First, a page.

A sample protector generally indicated at 30 is disposed within the envelope and has a general U-shaped configuration with end pieces 32 and 34 connected by bridging section 36 to form the periphery 38 of an interior sample-holding pocket. Note with respect to FIG. 2 that the cross-sectional dimension of the sample protector 30 is relatively thick. It is contemplated that thick relatively incompressible material, such as a thick cardboard could be used. With reference to FIG. 1, it will be noted that the open end of the pocket faces the tear-off side strip 24, and that there is ample clearance between the sample protector 30 and the glue strip sections around the periphery of the envelope.
The sample 40 is pliable and flexible and is, as can be seen in FIG. 2, about the same thickness as the thickness of the sample protector 30. In this instance, the sample 40 includes upper and lower sheets of plastic or foil, 42 and 44 respectively, which are sealed along their edges. A liquid or lotion to be sold, indicated at 46 is enclosed therein. The sample can be held in place, if desired, by adhesive strips 48.
Another sample protector which is usable with the envelope previously described is generally indicated at 50 in FIG. 3. This sample protector is made from a thin pliable sheet 52 of plastic material and has plural rows of upstanding spacer elements which give the desired thickness to the protector, while at the same time leaving it pliable and slightly bendable. However, the elements themselves impart rigidity in the cross-sectional direction to the pressure exerted against the top and bottom surfaces and will not permit collapsing or squeezing of the protector.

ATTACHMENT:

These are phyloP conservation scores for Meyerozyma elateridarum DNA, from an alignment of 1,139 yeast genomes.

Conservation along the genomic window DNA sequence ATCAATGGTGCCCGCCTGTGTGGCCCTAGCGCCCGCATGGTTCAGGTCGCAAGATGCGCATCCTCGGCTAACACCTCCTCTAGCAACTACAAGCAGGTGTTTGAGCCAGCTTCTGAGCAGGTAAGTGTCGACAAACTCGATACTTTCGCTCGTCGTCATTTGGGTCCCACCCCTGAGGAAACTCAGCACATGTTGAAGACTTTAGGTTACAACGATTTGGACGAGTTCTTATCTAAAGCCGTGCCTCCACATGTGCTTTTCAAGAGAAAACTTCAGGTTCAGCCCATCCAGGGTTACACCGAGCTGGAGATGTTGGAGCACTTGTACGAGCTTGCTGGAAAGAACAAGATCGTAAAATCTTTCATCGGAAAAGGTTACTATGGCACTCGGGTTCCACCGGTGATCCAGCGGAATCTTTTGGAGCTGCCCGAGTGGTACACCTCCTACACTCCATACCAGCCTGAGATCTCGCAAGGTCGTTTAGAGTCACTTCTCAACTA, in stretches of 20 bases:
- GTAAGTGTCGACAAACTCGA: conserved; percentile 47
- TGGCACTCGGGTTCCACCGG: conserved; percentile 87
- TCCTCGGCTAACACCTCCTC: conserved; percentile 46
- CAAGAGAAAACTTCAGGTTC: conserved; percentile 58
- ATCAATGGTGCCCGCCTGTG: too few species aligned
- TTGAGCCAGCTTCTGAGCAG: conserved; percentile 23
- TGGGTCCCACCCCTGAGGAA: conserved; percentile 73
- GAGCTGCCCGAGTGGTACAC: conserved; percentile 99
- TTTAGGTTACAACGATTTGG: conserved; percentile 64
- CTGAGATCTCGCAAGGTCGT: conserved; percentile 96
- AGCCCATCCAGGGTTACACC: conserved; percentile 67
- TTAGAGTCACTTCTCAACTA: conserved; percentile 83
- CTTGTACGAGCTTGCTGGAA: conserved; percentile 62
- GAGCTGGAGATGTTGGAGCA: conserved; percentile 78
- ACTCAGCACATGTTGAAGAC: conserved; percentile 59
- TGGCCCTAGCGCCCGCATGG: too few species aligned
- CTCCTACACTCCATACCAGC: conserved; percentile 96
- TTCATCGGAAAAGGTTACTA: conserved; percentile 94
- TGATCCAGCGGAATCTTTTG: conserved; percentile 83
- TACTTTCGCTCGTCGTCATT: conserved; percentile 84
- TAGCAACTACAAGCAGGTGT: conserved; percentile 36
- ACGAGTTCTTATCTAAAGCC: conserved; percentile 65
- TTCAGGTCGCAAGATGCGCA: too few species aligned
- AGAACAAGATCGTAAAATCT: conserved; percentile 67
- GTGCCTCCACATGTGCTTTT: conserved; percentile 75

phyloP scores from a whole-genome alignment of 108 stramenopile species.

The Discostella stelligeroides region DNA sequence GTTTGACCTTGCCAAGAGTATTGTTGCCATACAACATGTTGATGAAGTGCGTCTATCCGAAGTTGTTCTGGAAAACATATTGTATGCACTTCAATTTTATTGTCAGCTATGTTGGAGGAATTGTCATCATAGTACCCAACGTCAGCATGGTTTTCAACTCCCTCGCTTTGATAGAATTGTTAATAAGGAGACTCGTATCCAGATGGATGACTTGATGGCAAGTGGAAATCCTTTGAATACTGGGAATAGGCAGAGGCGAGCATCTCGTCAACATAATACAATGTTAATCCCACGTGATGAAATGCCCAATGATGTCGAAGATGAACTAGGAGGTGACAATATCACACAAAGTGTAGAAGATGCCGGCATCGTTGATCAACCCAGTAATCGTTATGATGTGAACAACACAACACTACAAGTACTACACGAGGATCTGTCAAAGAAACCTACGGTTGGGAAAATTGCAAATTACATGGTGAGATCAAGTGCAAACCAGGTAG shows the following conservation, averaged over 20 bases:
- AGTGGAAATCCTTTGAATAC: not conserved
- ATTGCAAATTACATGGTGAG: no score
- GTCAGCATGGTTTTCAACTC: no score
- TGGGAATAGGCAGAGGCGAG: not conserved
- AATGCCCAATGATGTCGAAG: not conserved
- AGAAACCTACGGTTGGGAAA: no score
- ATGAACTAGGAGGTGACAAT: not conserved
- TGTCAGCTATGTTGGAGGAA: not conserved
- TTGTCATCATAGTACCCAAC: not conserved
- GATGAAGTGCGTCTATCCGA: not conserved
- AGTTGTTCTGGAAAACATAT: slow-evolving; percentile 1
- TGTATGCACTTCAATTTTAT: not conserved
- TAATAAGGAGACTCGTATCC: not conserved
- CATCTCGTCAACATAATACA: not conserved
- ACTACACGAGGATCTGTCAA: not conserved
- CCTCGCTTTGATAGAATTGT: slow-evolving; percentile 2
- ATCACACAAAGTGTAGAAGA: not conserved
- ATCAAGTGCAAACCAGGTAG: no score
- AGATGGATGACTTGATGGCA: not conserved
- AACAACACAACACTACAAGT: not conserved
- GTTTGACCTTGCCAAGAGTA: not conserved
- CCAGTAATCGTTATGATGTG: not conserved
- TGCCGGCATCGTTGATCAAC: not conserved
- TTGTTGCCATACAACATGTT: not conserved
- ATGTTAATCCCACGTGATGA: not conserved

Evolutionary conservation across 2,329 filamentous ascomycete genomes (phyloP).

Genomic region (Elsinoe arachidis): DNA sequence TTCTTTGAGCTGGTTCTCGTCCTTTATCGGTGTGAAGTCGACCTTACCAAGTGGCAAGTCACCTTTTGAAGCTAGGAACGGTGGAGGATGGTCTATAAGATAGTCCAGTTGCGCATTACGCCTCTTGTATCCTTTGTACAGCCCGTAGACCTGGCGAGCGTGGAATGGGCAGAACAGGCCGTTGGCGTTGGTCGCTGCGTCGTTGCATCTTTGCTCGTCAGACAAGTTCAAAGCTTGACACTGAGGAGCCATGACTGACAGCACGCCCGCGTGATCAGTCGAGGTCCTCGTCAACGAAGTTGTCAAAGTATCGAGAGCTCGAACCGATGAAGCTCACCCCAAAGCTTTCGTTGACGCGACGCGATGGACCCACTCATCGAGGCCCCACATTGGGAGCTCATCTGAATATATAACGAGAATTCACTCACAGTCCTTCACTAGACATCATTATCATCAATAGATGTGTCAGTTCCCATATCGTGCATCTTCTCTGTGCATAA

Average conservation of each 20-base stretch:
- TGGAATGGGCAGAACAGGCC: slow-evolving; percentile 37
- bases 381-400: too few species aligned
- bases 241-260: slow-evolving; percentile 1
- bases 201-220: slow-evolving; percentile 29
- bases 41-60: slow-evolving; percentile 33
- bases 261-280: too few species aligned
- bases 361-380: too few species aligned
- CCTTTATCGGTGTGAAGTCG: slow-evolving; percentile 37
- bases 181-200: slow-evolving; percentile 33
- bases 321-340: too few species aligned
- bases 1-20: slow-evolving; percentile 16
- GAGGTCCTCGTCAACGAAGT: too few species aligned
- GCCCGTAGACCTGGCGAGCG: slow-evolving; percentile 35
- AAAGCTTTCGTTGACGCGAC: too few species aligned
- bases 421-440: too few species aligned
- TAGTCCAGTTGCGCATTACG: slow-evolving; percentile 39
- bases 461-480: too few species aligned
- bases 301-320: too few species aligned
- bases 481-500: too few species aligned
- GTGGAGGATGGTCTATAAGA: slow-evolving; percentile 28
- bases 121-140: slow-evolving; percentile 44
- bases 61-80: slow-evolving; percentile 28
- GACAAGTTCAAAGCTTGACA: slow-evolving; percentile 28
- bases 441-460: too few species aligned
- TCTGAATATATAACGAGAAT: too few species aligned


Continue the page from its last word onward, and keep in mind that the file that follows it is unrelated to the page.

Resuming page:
Referring to FIGS. 3 to 5, the upstanding support elements are arranged in rows with three rows of upstanding elements 54, 56, and 58 on one side defining a border of a flat sample-containing section 60 of the pliable sheet. The other side of the flat sample-receiving section 60 is bounded by the three rows of upstanding elements 64, 66, and 68. The top and bottom periphery is determined by the two horizontal rows of four upstanding elements 62 located both above and below the flat sample-receiving area 60. The sample generally indicated at 70 and more particularly shown in FIG. 5 has upper and lower sheets of pliable material which are joined along their periphery as shown at 78 in FIG. 5.